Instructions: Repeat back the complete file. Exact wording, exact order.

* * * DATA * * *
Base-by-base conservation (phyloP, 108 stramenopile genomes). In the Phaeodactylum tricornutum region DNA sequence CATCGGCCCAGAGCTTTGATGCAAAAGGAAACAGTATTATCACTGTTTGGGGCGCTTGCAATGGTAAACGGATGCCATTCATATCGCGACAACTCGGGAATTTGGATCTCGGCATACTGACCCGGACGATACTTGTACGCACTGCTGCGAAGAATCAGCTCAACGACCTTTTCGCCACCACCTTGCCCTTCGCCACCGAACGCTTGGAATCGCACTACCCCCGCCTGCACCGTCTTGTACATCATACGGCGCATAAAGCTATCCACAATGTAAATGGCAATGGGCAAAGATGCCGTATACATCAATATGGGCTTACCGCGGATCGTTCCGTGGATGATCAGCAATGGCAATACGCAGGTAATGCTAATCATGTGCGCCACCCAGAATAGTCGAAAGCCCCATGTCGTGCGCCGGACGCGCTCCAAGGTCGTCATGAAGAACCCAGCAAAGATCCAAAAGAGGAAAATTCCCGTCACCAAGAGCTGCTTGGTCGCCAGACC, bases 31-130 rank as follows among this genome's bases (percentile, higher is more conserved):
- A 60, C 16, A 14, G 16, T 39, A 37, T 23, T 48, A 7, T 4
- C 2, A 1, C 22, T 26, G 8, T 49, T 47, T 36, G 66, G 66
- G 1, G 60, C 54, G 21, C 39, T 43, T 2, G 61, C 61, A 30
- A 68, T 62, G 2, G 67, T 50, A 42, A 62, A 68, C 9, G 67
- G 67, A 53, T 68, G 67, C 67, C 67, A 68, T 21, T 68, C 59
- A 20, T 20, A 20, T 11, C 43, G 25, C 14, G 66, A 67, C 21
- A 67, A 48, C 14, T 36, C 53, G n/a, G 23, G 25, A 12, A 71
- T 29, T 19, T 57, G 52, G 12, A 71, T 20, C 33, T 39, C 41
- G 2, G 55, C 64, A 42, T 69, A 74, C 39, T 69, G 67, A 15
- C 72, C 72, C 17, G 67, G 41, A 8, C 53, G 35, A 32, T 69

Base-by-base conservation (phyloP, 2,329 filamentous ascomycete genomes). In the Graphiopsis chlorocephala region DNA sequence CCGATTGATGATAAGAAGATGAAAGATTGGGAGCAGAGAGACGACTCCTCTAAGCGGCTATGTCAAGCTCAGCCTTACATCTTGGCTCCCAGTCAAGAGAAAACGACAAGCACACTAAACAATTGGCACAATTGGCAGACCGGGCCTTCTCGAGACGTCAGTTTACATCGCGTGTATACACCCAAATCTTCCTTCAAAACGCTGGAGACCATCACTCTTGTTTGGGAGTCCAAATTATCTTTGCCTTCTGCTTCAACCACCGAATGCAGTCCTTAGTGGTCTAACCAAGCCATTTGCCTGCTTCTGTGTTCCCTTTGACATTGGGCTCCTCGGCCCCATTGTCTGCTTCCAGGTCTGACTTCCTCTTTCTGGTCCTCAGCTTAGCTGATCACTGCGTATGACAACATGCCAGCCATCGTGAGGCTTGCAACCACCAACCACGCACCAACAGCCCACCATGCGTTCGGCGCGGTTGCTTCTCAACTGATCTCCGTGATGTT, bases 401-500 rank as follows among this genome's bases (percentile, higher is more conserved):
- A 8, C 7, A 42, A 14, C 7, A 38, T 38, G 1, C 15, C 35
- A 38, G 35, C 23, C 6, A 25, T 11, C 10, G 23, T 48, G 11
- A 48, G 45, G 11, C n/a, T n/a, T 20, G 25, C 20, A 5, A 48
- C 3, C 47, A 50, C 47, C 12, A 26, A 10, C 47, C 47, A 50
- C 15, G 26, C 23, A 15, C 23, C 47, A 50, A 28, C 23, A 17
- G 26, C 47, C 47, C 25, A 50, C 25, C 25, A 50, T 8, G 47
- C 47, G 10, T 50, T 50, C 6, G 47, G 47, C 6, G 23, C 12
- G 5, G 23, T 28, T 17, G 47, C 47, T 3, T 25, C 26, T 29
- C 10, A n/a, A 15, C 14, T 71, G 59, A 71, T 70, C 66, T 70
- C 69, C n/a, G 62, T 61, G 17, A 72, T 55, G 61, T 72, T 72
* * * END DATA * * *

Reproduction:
Base-by-base conservation (phyloP, 108 stramenopile genomes). In the Phaeodactylum tricornutum region DNA sequence CATCGGCCCAGAGCTTTGATGCAAAAGGAAACAGTATTATCACTGTTTGGGGCGCTTGCAATGGTAAACGGATGCCATTCATATCGCGACAACTCGGGAATTTGGATCTCGGCATACTGACCCGGACGATACTTGTACGCACTGCTGCGAAGAATCAGCTCAACGACCTTTTCGCCACCACCTTGCCCTTCGCCACCGAACGCTTGGAATCGCACTACCCCCGCCTGCACCGTCTTGTACATCATACGGCGCATAAAGCTATCCACAATGTAAATGGCAATGGGCAAAGATGCCGTATACATCAATATGGGCTTACCGCGGATCGTTCCGTGGATGATCAGCAATGGCAATACGCAGGTAATGCTAATCATGTGCGCCACCCAGAATAGTCGAAAGCCCCATGTCGTGCGCCGGACGCGCTCCAAGGTCGTCATGAAGAACCCAGCAAAGATCCAAAAGAGGAAAATTCCCGTCACCAAGAGCTGCTTGGTCGCCAGACC, bases 31-130 rank as follows among this genome's bases (percentile, higher is more conserved):
- A 60, C 16, A 14, G 16, T 39, A 37, T 23, T 48, A 7, T 4
- C 2, A 1, C 22, T 26, G 8, T 49, T 47, T 36, G 66, G 66
- G 1, G 60, C 54, G 21, C 39, T 43, T 2, G 61, C 61, A 30
- A 68, T 62, G 2, G 67, T 50, A 42, A 62, A 68, C 9, G 67
- G 67, A 53, T 68, G 67, C 67, C 67, A 68, T 21, T 68, C 59
- A 20, T 20, A 20, T 11, C 43, G 25, C 14, G 66, A 67, C 21
- A 67, A 48, C 14, T 36, C 53, G n/a, G 23, G 25, A 12, A 71
- T 29, T 19, T 57, G 52, G 12, A 71, T 20, C 33, T 39, C 41
- G 2, G 55, C 64, A 42, T 69, A 74, C 39, T 69, G 67, A 15
- C 72, C 72, C 17, G 67, G 41, A 8, C 53, G 35, A 32, T 69

Base-by-base conservation (phyloP, 2,329 filamentous ascomycete genomes). In the Graphiopsis chlorocephala region DNA sequence CCGATTGATGATAAGAAGATGAAAGATTGGGAGCAGAGAGACGACTCCTCTAAGCGGCTATGTCAAGCTCAGCCTTACATCTTGGCTCCCAGTCAAGAGAAAACGACAAGCACACTAAACAATTGGCACAATTGGCAGACCGGGCCTTCTCGAGACGTCAGTTTACATCGCGTGTATACACCCAAATCTTCCTTCAAAACGCTGGAGACCATCACTCTTGTTTGGGAGTCCAAATTATCTTTGCCTTCTGCTTCAACCACCGAATGCAGTCCTTAGTGGTCTAACCAAGCCATTTGCCTGCTTCTGTGTTCCCTTTGACATTGGGCTCCTCGGCCCCATTGTCTGCTTCCAGGTCTGACTTCCTCTTTCTGGTCCTCAGCTTAGCTGATCACTGCGTATGACAACATGCCAGCCATCGTGAGGCTTGCAACCACCAACCACGCACCAACAGCCCACCATGCGTTCGGCGCGGTTGCTTCTCAACTGATCTCCGTGATGTT, bases 401-500 rank as follows among this genome's bases (percentile, higher is more conserved):
- A 8, C 7, A 42, A 14, C 7, A 38, T 38, G 1, C 15, C 35
- A 38, G 35, C 23, C 6, A 25, T 11, C 10, G 23, T 48, G 11
- A 48, G 45, G 11, C n/a, T n/a, T 20, G 25, C 20, A 5, A 48
- C 3, C 47, A 50, C 47, C 12, A 26, A 10, C 47, C 47, A 50
- C 15, G 26, C 23, A 15, C 23, C 47, A 50, A 28, C 23, A 17
- G 26, C 47, C 47, C 25, A 50, C 25, C 25, A 50, T 8, G 47
- C 47, G 10, T 50, T 50, C 6, G 47, G 47, C 6, G 23, C 12
- G 5, G 23, T 28, T 17, G 47, C 47, T 3, T 25, C 26, T 29
- C 10, A n/a, A 15, C 14, T 71, G 59, A 71, T 70, C 66, T 70
- C 69, C n/a, G 62, T 61, G 17, A 72, T 55, G 61, T 72, T 72